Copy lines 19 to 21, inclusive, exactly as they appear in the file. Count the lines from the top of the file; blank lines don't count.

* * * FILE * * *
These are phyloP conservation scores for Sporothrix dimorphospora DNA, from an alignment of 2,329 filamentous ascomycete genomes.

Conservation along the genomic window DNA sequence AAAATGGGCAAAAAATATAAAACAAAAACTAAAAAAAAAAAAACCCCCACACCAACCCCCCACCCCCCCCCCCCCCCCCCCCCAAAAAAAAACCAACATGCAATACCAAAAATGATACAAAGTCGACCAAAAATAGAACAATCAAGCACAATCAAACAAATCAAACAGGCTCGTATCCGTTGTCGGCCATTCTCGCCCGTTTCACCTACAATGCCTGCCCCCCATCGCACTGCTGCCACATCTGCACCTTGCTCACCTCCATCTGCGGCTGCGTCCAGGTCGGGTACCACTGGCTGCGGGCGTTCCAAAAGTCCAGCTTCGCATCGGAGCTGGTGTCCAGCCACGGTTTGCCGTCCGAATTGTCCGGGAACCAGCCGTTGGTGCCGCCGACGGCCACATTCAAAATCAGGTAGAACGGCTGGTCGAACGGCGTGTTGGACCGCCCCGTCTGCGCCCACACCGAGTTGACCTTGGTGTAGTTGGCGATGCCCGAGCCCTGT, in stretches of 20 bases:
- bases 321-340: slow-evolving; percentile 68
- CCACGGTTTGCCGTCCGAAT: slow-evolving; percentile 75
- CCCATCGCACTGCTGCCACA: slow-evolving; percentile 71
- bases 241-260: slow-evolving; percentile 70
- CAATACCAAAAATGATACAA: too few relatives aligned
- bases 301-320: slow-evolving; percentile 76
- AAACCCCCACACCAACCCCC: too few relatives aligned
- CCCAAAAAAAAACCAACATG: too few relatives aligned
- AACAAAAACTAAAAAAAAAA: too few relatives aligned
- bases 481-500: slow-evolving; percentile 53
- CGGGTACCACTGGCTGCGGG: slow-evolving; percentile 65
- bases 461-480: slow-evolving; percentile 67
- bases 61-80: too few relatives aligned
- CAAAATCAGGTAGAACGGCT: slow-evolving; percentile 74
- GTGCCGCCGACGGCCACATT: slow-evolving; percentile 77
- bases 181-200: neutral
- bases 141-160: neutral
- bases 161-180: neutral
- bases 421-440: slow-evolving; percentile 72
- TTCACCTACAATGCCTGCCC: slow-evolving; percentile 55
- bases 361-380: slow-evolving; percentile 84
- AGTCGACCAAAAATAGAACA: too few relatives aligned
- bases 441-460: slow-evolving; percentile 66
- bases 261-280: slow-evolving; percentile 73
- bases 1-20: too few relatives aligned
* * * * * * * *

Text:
- bases 141-160: neutral
- bases 161-180: neutral
- bases 421-440: slow-evolving; percentile 72